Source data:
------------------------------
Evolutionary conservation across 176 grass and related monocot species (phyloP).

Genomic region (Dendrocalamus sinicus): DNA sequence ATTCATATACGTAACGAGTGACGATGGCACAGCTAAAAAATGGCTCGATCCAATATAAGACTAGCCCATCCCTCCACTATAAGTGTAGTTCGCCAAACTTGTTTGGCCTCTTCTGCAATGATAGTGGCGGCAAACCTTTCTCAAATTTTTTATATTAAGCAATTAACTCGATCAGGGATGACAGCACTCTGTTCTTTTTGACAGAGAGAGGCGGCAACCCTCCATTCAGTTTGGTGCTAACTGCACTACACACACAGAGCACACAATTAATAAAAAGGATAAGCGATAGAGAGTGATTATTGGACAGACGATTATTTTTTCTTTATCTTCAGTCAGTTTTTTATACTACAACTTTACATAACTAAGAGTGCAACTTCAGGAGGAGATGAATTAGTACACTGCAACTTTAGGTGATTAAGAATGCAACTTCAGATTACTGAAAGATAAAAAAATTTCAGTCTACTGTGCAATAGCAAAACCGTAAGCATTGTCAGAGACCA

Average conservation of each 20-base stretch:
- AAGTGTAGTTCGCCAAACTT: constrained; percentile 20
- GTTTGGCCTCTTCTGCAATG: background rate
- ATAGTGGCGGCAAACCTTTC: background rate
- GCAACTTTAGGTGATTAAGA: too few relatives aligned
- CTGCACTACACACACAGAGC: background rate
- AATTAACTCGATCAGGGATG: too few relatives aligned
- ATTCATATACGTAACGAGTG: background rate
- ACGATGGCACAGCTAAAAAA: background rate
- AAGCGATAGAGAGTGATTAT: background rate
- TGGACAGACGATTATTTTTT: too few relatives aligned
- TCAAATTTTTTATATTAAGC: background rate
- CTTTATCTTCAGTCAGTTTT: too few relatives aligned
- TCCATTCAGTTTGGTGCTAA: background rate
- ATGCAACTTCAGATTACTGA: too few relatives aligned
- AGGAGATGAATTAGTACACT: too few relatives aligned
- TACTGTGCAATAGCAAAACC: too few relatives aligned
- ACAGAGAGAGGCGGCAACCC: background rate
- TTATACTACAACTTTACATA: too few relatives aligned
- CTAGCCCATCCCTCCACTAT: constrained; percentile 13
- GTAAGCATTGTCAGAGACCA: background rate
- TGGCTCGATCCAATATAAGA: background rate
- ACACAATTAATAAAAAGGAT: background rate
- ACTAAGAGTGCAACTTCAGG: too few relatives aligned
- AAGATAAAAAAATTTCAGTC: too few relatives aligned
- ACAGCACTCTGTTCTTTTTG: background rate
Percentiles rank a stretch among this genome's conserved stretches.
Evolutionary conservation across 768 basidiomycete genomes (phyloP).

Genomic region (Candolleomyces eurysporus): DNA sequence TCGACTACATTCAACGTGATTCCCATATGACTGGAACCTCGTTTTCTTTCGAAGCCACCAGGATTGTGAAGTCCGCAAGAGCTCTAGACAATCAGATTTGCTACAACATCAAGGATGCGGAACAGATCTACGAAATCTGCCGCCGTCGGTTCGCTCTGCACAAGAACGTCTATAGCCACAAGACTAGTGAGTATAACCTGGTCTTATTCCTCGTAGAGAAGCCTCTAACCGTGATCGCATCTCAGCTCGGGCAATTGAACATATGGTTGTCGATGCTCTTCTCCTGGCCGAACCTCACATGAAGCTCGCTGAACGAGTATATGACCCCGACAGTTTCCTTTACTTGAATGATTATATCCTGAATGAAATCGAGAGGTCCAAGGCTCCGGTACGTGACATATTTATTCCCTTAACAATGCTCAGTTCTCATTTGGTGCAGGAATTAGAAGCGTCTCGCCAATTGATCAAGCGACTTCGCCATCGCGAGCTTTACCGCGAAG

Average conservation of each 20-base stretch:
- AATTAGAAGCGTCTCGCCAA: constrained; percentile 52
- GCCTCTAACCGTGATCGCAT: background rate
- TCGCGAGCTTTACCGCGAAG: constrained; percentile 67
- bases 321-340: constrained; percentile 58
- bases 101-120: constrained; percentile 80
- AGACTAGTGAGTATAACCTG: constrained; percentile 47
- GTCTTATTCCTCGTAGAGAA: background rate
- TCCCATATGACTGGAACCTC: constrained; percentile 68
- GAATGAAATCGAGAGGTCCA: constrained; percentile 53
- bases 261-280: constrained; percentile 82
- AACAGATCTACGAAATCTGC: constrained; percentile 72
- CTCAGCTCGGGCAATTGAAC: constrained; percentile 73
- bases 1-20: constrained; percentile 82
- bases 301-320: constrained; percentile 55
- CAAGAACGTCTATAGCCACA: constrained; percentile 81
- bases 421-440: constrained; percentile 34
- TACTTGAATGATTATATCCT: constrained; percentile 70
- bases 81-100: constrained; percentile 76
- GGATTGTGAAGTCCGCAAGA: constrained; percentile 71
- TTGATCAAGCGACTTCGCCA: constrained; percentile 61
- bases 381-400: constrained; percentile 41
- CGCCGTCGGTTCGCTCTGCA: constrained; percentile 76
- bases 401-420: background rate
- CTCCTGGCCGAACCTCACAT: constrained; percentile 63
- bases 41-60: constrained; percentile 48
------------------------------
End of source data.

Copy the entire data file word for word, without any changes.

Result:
Evolutionary conservation across 176 grass and related monocot species (phyloP).

Genomic region (Dendrocalamus sinicus): DNA sequence ATTCATATACGTAACGAGTGACGATGGCACAGCTAAAAAATGGCTCGATCCAATATAAGACTAGCCCATCCCTCCACTATAAGTGTAGTTCGCCAAACTTGTTTGGCCTCTTCTGCAATGATAGTGGCGGCAAACCTTTCTCAAATTTTTTATATTAAGCAATTAACTCGATCAGGGATGACAGCACTCTGTTCTTTTTGACAGAGAGAGGCGGCAACCCTCCATTCAGTTTGGTGCTAACTGCACTACACACACAGAGCACACAATTAATAAAAAGGATAAGCGATAGAGAGTGATTATTGGACAGACGATTATTTTTTCTTTATCTTCAGTCAGTTTTTTATACTACAACTTTACATAACTAAGAGTGCAACTTCAGGAGGAGATGAATTAGTACACTGCAACTTTAGGTGATTAAGAATGCAACTTCAGATTACTGAAAGATAAAAAAATTTCAGTCTACTGTGCAATAGCAAAACCGTAAGCATTGTCAGAGACCA

Average conservation of each 20-base stretch:
- AAGTGTAGTTCGCCAAACTT: constrained; percentile 20
- GTTTGGCCTCTTCTGCAATG: background rate
- ATAGTGGCGGCAAACCTTTC: background rate
- GCAACTTTAGGTGATTAAGA: too few relatives aligned
- CTGCACTACACACACAGAGC: background rate
- AATTAACTCGATCAGGGATG: too few relatives aligned
- ATTCATATACGTAACGAGTG: background rate
- ACGATGGCACAGCTAAAAAA: background rate
- AAGCGATAGAGAGTGATTAT: background rate
- TGGACAGACGATTATTTTTT: too few relatives aligned
- TCAAATTTTTTATATTAAGC: background rate
- CTTTATCTTCAGTCAGTTTT: too few relatives aligned
- TCCATTCAGTTTGGTGCTAA: background rate
- ATGCAACTTCAGATTACTGA: too few relatives aligned
- AGGAGATGAATTAGTACACT: too few relatives aligned
- TACTGTGCAATAGCAAAACC: too few relatives aligned
- ACAGAGAGAGGCGGCAACCC: background rate
- TTATACTACAACTTTACATA: too few relatives aligned
- CTAGCCCATCCCTCCACTAT: constrained; percentile 13
- GTAAGCATTGTCAGAGACCA: background rate
- TGGCTCGATCCAATATAAGA: background rate
- ACACAATTAATAAAAAGGAT: background rate
- ACTAAGAGTGCAACTTCAGG: too few relatives aligned
- AAGATAAAAAAATTTCAGTC: too few relatives aligned
- ACAGCACTCTGTTCTTTTTG: background rate
Percentiles rank a stretch among this genome's conserved stretches.
Evolutionary conservation across 768 basidiomycete genomes (phyloP).

Genomic region (Candolleomyces eurysporus): DNA sequence TCGACTACATTCAACGTGATTCCCATATGACTGGAACCTCGTTTTCTTTCGAAGCCACCAGGATTGTGAAGTCCGCAAGAGCTCTAGACAATCAGATTTGCTACAACATCAAGGATGCGGAACAGATCTACGAAATCTGCCGCCGTCGGTTCGCTCTGCACAAGAACGTCTATAGCCACAAGACTAGTGAGTATAACCTGGTCTTATTCCTCGTAGAGAAGCCTCTAACCGTGATCGCATCTCAGCTCGGGCAATTGAACATATGGTTGTCGATGCTCTTCTCCTGGCCGAACCTCACATGAAGCTCGCTGAACGAGTATATGACCCCGACAGTTTCCTTTACTTGAATGATTATATCCTGAATGAAATCGAGAGGTCCAAGGCTCCGGTACGTGACATATTTATTCCCTTAACAATGCTCAGTTCTCATTTGGTGCAGGAATTAGAAGCGTCTCGCCAATTGATCAAGCGACTTCGCCATCGCGAGCTTTACCGCGAAG

Average conservation of each 20-base stretch:
- AATTAGAAGCGTCTCGCCAA: constrained; percentile 52
- GCCTCTAACCGTGATCGCAT: background rate
- TCGCGAGCTTTACCGCGAAG: constrained; percentile 67
- bases 321-340: constrained; percentile 58
- bases 101-120: constrained; percentile 80
- AGACTAGTGAGTATAACCTG: constrained; percentile 47
- GTCTTATTCCTCGTAGAGAA: background rate
- TCCCATATGACTGGAACCTC: constrained; percentile 68
- GAATGAAATCGAGAGGTCCA: constrained; percentile 53
- bases 261-280: constrained; percentile 82
- AACAGATCTACGAAATCTGC: constrained; percentile 72
- CTCAGCTCGGGCAATTGAAC: constrained; percentile 73
- bases 1-20: constrained; percentile 82
- bases 301-320: constrained; percentile 55
- CAAGAACGTCTATAGCCACA: constrained; percentile 81
- bases 421-440: constrained; percentile 34
- TACTTGAATGATTATATCCT: constrained; percentile 70
- bases 81-100: constrained; percentile 76
- GGATTGTGAAGTCCGCAAGA: constrained; percentile 71
- TTGATCAAGCGACTTCGCCA: constrained; percentile 61
- bases 381-400: constrained; percentile 41
- CGCCGTCGGTTCGCTCTGCA: constrained; percentile 76
- bases 401-420: background rate
- CTCCTGGCCGAACCTCACAT: constrained; percentile 63
- bases 41-60: constrained; percentile 48